February 24, 2023
2 min read
Day WG, et al. Abstract L35. Presented at: AAAAI Annual Meeting; Feb. 24-27, 2023; San Antonio.
Day reports no relevant financial disclosures.
SAN ANTONIO — A proof-of-concept study showed that de-labeling sailors with reported penicillin allergies can improve operational readiness, according to data presented at the American Academy of Allergy, Asthma & Immunology Annual Meeting.
“Direct oral challenge for penicillin allergy has increasingly become a safe, cost-effective option, especially in health care systems with limited access to allergy specialists,” W. Grant Day, LT, MC, USN, department of medicine, Naval Medical Center, said during his presentation.
The military health care system has a paucity of allergists, Day continued. Also, carriers and amphibious assault ships principally carry penicillin antibiotics, including amoxicillin, he said.
“Sailors with penicillin allergy are historically treated with often substandard antimicrobial therapy in the forward deployed setting,” Day said. “They’re even medically evacuated due to this while they’re deployed, which can lead to costly and potentially dangerous patient transfers.”
Direct oral challenges for patients at low risk for penicillin allergies have been shown to be safe in primary care settings, Day said, prompting the researchers to investigate whether this testing can be safe and effective among forward deployed sailors.
To assess risks for penicillin allergy, the researchers used the Banks score, which includes six questions:
- Did your reaction occur within the last year?
- Did your reaction involve any systemic symptoms other than rash or skin symptoms?
- Was your reaction life-threatening?
- Did your reaction involve blistering, ulceration, sloughing of your skin or lining of your mouth or genitals, or were you diagnosed with Stevens-Johnson syndrome or toxic epidermal necrolysis?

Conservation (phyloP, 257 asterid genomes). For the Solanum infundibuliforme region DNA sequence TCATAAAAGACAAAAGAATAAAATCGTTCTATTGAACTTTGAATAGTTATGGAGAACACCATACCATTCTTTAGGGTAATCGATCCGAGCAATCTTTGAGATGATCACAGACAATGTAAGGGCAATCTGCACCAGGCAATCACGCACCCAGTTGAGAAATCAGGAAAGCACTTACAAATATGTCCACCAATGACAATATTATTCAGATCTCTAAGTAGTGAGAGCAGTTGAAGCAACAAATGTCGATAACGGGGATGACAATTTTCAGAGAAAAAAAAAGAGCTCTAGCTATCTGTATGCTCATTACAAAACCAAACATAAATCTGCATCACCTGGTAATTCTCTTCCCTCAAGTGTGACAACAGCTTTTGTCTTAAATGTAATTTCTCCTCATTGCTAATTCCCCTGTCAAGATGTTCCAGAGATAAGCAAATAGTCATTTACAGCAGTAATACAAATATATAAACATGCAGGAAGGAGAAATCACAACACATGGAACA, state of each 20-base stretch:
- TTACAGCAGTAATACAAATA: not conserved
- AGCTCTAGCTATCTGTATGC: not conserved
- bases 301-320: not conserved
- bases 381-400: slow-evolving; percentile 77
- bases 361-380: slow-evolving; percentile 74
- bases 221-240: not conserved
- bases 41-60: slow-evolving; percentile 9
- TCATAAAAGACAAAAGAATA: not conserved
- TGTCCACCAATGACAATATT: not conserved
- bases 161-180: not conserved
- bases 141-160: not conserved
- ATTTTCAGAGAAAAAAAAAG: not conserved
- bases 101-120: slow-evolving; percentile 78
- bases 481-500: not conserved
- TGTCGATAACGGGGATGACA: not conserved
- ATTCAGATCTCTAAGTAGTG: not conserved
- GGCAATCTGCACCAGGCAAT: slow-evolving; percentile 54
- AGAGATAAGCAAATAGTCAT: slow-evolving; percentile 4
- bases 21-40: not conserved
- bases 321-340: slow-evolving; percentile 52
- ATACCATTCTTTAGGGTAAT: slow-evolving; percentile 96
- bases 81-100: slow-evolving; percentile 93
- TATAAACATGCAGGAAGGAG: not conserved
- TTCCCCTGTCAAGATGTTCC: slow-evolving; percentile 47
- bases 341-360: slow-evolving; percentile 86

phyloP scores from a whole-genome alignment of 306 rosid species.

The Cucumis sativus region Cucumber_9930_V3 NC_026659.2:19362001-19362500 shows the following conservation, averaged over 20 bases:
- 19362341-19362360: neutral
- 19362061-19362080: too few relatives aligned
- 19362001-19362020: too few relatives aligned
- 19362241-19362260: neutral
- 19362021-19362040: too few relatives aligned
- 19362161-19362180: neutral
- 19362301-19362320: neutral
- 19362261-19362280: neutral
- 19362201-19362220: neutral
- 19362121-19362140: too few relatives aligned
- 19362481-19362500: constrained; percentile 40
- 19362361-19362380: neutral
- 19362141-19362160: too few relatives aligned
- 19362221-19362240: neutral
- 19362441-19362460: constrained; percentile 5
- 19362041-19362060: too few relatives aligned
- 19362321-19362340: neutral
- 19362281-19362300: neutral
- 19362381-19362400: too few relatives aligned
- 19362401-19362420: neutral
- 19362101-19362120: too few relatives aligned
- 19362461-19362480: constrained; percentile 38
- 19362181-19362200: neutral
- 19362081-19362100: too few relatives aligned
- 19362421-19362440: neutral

- Did your reaction involve any organ dysfunction or failure, or were you diagnosed with serum sickness, drug reaction with eosinophilia or acute interstitial nephritis?
- Have you taken and tolerated a penicillin or penicillin derivative since your reaction?
Each “yes” response was worth one point. Patients with a score of 1 or more were referred to an allergy/immunology specialist for further evaluation. Twelve sailors had Banks scores of 0, qualifying them for direct oral challenges.
Primary care physicians performed the direct oral challenges for these sailors, who were on board a landing helicopter dock or landing ship dock amphibious ship that were part of an amphibious ready group set to deploy.
“Our hope is to try to optimize their force medical readiness prior to deployment,” Day said.
The direct oral challenges consisted of a 250 mg dose of amoxicillin, followed by 60 minutes of observation. None of the 12 sailors had any adverse reactions, Day said, and they were successfully liberated of their penicillin allergy.
“The benefits of these operational penicillin allergy tests really can be divided into three spheres,” Day said, “one being access, two, quality, and three being cost.”
First, access means reduced time away from duty, de-labeling in medically austere environments and leveraged amphibious ready group/carrier strike group-wide marketing.
“A lot of these active-duty sailors cannot be taken away from work, especially if their operational tempo is very increased,” Day said.
Next, quality means reduced risk for adverse reactions, access to antibiotics and operational antibiotic stewardship. Finally, cost benefits include $2,000 saved each year per sailor whose penicillin allergy was de-labeled, reduced medevac and mission costs and, again, reduced time away from duty.
“This is really vital, especially in a military setting where cost for the taxpayer is definitely something to be considered,” Day said.
The researchers concluded that penicillin allergy testing and clearance can be safe and effective in forward deployed medical settings, although they said future expansion is needed to confirm these findings.
Also, the researchers said that eliminating penicillin allergies in an amphibious ready group is a first step in implementing testing across battalions, fleets and flights with sweeping impacts on service members’ operational readiness.
“The potential reduction in adverse events, and antibiotic stewardship, can keep warfighters on the frontline and mission capable,” Day said.